Seven years ago, I found myself on a two-person airplane flown by Doug Tompkins, as he gave me an aerial tour of one of the protected areas he and his wife Kris had preserved in Chilean Patagonia. I remember the plane being tiny and almost as transparent as Wonder Woman’s and I remember it was perhaps the most breathtaking place I’d ever seen.
I’d come to Patagonia to work with Doug and his team on one of his famous coffee table books about environmental issues, this one on mountaintop removal coal mining, Plundering Appalachia. He’d approached me about doing the book after seeing me give a Google Earth virtual flyover of mountaintop removal. Soon after that, I found myself in the wilds of Patagonia, staying with Doug and Kris, enjoying their legendary hospitality, meeting an ever-changing cast of visitors (I was told I’d just miss Julia Roberts and her family by a day) and working long days and nights on the book with Tom Butler, George Wuerthner and Doug.
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Doug was involved in selecting and editing every image and word in that book and I got the impression he approached everything that way, a combination of vast, far-reaching vision with precise attention to the smallest detail. He was both a lofty intellectual and a very practical, hands-on maker of things—businesses, national parks, films, coffee table books. While he wasn’t afraid of public opinion, he was also very focused on shifting it, hence the books and his large publishing operation at the Foundation for Deep Ecology. And somehow his politics seemed simultaneously radical and pragmatic, not just putting forward grand, seemingly impossible ideas, but actually bringing them to life and making them a reality.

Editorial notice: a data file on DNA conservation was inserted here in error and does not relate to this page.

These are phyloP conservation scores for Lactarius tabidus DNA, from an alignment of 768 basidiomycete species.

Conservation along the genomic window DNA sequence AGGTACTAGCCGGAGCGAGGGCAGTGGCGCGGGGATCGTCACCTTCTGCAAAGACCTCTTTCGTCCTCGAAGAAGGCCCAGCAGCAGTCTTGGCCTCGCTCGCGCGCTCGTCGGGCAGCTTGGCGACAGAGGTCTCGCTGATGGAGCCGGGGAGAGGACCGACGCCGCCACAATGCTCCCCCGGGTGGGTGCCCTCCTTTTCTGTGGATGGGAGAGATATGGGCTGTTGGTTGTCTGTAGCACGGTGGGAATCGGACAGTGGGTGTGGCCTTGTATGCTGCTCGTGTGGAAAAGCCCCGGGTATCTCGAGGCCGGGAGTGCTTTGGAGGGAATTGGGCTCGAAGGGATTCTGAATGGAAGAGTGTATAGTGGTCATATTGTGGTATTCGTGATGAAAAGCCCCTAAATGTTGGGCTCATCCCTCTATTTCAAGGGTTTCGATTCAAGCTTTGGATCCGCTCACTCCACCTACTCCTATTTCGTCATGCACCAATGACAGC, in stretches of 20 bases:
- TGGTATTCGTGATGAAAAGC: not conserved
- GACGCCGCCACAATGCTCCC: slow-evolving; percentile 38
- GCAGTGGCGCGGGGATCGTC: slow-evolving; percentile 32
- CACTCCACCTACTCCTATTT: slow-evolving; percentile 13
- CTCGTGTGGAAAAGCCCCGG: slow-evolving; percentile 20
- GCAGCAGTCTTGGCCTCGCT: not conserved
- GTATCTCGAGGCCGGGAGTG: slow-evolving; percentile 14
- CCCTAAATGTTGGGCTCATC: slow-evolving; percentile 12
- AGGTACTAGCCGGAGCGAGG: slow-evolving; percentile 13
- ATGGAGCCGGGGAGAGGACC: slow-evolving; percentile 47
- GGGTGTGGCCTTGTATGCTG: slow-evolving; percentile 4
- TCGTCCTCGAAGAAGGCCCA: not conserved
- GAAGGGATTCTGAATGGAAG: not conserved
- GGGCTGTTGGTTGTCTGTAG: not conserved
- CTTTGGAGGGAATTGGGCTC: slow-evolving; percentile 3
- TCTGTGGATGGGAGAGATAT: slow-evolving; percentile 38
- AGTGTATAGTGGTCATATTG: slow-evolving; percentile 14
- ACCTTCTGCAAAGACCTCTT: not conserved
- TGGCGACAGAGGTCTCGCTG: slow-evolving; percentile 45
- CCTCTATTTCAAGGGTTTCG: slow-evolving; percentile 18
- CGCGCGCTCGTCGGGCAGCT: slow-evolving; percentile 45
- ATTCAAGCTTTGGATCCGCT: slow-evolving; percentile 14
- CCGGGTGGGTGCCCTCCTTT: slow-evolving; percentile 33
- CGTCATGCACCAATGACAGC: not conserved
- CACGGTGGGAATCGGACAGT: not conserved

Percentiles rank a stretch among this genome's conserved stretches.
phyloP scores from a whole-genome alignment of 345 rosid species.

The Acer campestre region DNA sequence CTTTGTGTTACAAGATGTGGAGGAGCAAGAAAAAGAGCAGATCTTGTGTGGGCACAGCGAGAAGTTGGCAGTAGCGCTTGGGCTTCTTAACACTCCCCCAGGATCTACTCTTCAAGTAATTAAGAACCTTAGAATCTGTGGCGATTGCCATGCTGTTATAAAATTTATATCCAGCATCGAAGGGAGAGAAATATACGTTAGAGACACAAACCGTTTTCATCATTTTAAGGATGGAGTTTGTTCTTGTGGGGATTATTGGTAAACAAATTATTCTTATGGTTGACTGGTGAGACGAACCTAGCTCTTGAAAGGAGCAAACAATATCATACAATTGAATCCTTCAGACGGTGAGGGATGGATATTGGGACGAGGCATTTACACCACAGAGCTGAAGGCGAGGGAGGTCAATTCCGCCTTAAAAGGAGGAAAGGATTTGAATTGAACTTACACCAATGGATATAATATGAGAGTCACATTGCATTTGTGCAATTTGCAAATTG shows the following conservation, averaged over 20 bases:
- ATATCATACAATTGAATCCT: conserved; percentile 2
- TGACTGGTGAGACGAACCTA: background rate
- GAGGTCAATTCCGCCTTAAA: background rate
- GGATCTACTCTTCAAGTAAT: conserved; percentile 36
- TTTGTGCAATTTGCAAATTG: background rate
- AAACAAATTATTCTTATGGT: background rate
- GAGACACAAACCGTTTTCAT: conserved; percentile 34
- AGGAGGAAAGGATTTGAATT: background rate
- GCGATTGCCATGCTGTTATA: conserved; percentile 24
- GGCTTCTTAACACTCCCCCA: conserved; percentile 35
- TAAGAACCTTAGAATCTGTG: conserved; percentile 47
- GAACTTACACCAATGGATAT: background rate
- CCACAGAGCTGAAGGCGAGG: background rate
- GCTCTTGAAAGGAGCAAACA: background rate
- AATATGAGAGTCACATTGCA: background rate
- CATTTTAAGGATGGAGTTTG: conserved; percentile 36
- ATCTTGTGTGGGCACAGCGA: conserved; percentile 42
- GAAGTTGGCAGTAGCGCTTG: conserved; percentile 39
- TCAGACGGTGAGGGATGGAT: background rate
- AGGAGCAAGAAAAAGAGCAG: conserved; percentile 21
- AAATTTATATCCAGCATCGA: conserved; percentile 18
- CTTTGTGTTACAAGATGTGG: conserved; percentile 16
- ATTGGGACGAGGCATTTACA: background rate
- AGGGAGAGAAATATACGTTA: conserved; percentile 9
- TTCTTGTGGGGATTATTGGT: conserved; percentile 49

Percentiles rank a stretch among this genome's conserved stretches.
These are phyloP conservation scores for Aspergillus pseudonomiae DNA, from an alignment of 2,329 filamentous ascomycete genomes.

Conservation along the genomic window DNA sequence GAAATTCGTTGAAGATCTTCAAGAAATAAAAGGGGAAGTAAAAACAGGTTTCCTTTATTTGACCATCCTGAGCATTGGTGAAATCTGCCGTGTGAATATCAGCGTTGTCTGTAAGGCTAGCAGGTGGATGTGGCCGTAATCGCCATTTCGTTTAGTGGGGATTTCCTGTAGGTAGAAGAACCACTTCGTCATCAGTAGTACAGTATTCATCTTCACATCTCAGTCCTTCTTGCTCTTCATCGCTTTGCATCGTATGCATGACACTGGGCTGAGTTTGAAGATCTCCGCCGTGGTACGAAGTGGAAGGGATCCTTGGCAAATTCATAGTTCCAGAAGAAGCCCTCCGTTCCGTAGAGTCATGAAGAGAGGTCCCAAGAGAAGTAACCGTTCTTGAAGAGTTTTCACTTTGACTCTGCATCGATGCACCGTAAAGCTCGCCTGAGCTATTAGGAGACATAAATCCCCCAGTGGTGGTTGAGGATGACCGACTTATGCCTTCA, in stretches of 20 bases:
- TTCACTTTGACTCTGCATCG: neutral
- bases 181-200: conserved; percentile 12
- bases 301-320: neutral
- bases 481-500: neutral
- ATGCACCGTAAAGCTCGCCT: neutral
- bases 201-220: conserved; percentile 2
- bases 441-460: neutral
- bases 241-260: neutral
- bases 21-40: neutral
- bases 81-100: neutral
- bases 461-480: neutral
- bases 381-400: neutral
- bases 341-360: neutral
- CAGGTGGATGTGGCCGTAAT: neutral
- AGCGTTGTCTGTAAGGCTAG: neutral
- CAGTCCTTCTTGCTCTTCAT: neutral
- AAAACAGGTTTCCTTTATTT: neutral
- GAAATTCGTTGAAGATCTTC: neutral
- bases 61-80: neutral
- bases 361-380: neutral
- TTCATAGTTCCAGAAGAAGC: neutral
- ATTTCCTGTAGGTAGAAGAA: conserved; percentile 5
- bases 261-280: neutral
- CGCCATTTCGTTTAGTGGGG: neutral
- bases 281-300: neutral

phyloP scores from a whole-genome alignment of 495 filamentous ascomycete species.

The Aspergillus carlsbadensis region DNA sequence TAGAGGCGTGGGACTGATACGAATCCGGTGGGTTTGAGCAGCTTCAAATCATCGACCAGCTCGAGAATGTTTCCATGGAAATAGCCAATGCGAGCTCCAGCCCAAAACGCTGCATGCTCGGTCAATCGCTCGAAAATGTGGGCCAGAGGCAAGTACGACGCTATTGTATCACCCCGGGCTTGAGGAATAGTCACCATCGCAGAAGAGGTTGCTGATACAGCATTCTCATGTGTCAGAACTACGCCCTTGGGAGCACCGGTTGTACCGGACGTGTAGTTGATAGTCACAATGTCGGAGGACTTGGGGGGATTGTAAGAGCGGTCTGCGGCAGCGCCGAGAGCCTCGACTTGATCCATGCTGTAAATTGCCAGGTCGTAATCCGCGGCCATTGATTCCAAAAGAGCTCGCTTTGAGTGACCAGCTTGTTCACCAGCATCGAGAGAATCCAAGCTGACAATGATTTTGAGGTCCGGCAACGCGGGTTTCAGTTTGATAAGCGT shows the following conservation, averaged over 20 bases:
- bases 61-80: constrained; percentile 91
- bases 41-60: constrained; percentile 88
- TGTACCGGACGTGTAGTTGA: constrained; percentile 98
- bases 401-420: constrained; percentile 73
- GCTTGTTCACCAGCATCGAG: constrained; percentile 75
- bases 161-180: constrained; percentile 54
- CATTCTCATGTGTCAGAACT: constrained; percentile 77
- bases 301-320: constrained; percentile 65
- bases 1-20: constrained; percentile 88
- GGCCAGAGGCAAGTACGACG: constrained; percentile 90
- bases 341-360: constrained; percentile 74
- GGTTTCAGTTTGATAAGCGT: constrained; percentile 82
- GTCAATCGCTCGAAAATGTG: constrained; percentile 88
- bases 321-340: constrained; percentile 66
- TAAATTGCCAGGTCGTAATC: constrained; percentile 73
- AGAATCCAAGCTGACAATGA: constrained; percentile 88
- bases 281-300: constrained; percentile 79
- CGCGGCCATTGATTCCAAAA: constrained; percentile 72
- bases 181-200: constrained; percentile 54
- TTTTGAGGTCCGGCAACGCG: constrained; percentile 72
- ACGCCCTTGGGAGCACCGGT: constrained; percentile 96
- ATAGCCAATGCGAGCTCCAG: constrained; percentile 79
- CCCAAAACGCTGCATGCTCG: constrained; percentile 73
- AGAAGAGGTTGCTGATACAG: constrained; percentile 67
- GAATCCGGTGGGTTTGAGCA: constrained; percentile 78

— EcoWatch (@EcoWatch) December 10, 2015
Most importantly though, he fiercely loved this planet and the people who were fighting for it. On my visit to Chile, Patagonia founder Yvon Chouniard was also there—they were in their sixties by then and about to embark on another big climb for the film 180 Degrees South, which retraces Doug and Yvon’s now-legendary 1968 journey to Patagonia. Doug lived the slogan that he’s credited with developing for North Face—”never stop exploring.”
Many of you knew Doug much better than I, but I feel fortunate to have spent a little of my time here on Earth with him. Farewell to one of the greats.
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